How should we in Wales produce a successful society?

Will David Cameron’s ‘Big Society’ mend ‘Broken Britain? Indeed will it have a better track record than any of the other community building programmes of the last half century? How should we in Wales produce a successful society?

One person who has a view on these questions, is modern and contemporary British historian Dr Peter Shapley of Bangor University’s School of History, Welsh History and Archaeology. Having studied community development projects in Britain during 1968-78, Peter Shapely has a historical perspective on current government initiatives.

As Peter Shapely explains:

“Community development has been a concern of the state, local government and voluntary agencies since the 1960s from when successive governments initiated a number of action-research pilot projects, such as the Education Priority Areas, Community Development Projects, Neighbourhood Schemes, Six Town Studies and Comprehensive Communities Programme. The focus was on creating self-help and mutual aid groups to address what was perceived as a problem from within certain largely urban areas. However, these projects were fraught with problems, not least of which was the profound structural economic problems facing old industrial areas, rural and urban. Their impact was, at best, limited. Policies aimed at developing a sense of community, of creating self-help and mutual aid groups and in providing social facilities and a platform for community participation in local decision-making,  in areas of the country categorised as ‘deprived’ generally floundered amidst the background of economic decline.”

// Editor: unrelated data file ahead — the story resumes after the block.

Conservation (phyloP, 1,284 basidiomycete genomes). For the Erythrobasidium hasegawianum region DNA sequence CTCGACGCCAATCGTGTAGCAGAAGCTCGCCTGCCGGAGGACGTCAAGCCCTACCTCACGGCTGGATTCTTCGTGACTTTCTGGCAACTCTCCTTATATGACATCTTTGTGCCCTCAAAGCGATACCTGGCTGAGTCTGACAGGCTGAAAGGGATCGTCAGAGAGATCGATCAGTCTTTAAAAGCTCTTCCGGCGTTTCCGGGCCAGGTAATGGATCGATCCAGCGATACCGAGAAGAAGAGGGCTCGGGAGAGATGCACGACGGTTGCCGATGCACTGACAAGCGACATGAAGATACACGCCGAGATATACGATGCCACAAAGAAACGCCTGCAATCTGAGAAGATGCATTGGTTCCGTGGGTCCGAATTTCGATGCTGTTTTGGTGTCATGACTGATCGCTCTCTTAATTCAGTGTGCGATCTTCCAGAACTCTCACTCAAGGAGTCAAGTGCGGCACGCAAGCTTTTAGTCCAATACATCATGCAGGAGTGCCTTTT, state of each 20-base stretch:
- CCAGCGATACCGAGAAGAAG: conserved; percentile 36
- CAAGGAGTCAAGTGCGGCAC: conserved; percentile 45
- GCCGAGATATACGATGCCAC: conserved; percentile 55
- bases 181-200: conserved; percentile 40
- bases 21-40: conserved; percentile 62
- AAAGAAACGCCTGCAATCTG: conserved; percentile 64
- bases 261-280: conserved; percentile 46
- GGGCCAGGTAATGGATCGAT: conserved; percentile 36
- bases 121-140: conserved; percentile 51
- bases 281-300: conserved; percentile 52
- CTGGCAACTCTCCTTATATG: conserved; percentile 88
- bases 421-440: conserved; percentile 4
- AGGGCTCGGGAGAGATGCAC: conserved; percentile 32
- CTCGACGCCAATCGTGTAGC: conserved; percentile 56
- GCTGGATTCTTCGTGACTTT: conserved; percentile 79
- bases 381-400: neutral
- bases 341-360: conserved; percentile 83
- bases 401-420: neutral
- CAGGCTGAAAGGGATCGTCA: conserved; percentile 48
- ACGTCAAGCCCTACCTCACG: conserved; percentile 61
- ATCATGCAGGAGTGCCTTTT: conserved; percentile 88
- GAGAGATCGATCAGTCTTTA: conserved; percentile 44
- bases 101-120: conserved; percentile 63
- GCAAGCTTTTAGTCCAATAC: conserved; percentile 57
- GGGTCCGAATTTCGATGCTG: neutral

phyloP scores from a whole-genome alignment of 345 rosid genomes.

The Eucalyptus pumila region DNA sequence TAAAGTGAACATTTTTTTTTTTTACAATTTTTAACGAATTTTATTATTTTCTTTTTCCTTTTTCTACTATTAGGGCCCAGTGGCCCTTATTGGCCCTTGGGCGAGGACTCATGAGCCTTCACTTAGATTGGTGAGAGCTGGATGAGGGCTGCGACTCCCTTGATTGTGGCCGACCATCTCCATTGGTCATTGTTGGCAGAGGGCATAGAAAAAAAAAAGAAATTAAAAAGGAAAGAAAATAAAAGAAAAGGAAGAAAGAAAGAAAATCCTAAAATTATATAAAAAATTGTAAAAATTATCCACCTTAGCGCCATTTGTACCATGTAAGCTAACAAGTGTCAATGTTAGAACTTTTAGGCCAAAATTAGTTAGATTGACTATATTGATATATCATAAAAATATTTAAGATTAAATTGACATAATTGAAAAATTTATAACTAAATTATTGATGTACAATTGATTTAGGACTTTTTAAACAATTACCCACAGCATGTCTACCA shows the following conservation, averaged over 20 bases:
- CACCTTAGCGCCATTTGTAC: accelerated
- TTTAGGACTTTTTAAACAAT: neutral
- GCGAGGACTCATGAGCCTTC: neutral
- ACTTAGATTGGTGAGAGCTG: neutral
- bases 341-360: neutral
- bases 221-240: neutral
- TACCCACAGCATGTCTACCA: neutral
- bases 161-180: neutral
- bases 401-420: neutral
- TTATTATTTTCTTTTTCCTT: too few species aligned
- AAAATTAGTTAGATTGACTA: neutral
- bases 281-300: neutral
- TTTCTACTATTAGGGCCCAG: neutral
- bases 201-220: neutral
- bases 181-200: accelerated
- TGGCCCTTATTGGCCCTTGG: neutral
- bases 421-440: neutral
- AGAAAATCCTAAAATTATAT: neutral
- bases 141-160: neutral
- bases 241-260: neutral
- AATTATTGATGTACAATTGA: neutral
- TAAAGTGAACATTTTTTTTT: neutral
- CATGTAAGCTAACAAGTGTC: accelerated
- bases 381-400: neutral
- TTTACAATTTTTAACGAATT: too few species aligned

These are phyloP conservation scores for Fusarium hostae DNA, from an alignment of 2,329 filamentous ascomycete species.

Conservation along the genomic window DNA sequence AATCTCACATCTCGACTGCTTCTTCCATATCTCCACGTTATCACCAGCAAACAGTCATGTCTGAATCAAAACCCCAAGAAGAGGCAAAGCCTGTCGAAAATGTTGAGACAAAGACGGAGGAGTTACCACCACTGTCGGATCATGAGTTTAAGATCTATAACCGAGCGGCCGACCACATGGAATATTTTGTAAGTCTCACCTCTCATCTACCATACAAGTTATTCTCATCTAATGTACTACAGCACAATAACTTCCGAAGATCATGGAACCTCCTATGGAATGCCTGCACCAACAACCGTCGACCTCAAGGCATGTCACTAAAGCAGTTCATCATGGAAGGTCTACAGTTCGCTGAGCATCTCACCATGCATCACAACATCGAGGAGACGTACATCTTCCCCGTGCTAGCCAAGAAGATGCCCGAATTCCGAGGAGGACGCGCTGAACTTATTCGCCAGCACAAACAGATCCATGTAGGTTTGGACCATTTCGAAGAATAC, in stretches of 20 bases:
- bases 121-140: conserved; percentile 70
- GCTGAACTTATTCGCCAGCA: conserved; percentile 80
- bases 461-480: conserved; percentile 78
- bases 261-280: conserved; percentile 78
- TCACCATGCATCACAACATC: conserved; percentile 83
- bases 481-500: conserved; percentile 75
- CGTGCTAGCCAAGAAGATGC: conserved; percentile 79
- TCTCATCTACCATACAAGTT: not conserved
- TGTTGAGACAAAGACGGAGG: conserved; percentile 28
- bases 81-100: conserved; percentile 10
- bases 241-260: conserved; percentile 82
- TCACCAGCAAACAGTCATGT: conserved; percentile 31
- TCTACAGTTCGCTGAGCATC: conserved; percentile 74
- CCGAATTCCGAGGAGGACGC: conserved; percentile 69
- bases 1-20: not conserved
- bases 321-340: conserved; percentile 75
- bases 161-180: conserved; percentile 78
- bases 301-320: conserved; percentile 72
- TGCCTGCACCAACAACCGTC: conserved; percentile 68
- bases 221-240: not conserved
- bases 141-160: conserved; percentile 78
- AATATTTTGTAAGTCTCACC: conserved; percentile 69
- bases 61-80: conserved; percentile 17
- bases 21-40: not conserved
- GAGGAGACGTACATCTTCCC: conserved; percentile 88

He continues: “Nevertheless, social organisations, voluntary charities and mutual aid groups, continued to play an important role in community life across Britain. Indeed, they have been seen as pivotal to the organisation of civil society since the end of the eighteenth century. Moreover, governments have continued to debate the issue of community development into the new millennium. Maintaining stable and vibrant communities remains an important social objective for all political parties. However, the issue remains as to how governments and voluntary groups can achieve social cohesion.”

Bangor University is inviting discussion on the subject of community development in two public events in May.  “We want to invite people to a discussion around some of the key aspects in community building, what undermines social cohesion and which policies and institutions have created stable communities,” explains Dr Shapely. 

The first event on Friday 10 May 2013 will focus on the different levels of government, public institutions and policies and the second on Friday 17 May 2013 will look at civil society, on charities and mutual aid groups.

These events are part funded by the UK’s Arts & Humanities Research Council.

Publication date: 30 April 2013